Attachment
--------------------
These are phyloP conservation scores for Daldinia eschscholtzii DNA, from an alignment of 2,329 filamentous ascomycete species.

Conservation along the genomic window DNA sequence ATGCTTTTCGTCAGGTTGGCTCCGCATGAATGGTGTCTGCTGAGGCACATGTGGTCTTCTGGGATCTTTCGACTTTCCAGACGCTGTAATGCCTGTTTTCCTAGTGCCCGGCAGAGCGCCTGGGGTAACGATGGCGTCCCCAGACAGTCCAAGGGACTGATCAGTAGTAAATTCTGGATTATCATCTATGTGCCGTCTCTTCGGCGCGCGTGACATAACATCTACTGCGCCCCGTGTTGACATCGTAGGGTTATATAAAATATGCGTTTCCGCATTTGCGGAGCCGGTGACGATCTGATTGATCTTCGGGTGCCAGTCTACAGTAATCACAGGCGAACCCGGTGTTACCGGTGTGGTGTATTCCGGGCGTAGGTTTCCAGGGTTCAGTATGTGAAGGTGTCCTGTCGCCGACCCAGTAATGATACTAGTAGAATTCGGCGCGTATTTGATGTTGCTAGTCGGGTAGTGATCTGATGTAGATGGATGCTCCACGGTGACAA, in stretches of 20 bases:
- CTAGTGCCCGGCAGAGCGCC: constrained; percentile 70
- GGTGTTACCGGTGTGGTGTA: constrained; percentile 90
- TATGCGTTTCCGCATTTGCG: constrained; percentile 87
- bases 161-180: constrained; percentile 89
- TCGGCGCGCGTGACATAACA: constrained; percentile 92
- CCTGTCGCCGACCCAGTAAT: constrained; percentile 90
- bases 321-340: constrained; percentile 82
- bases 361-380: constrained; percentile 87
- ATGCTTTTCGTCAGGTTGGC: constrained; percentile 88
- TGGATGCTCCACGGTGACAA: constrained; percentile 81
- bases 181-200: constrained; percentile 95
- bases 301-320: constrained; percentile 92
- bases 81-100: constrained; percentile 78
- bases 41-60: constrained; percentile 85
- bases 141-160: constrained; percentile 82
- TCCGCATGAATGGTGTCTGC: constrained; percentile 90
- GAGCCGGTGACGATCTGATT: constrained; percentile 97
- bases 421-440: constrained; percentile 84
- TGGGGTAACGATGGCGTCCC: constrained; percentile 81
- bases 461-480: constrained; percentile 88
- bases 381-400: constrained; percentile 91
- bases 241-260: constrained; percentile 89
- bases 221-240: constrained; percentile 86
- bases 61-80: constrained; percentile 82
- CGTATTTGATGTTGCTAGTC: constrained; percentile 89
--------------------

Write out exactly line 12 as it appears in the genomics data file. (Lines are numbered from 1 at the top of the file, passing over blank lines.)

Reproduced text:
- TGGATGCTCCACGGTGACAA: constrained; percentile 81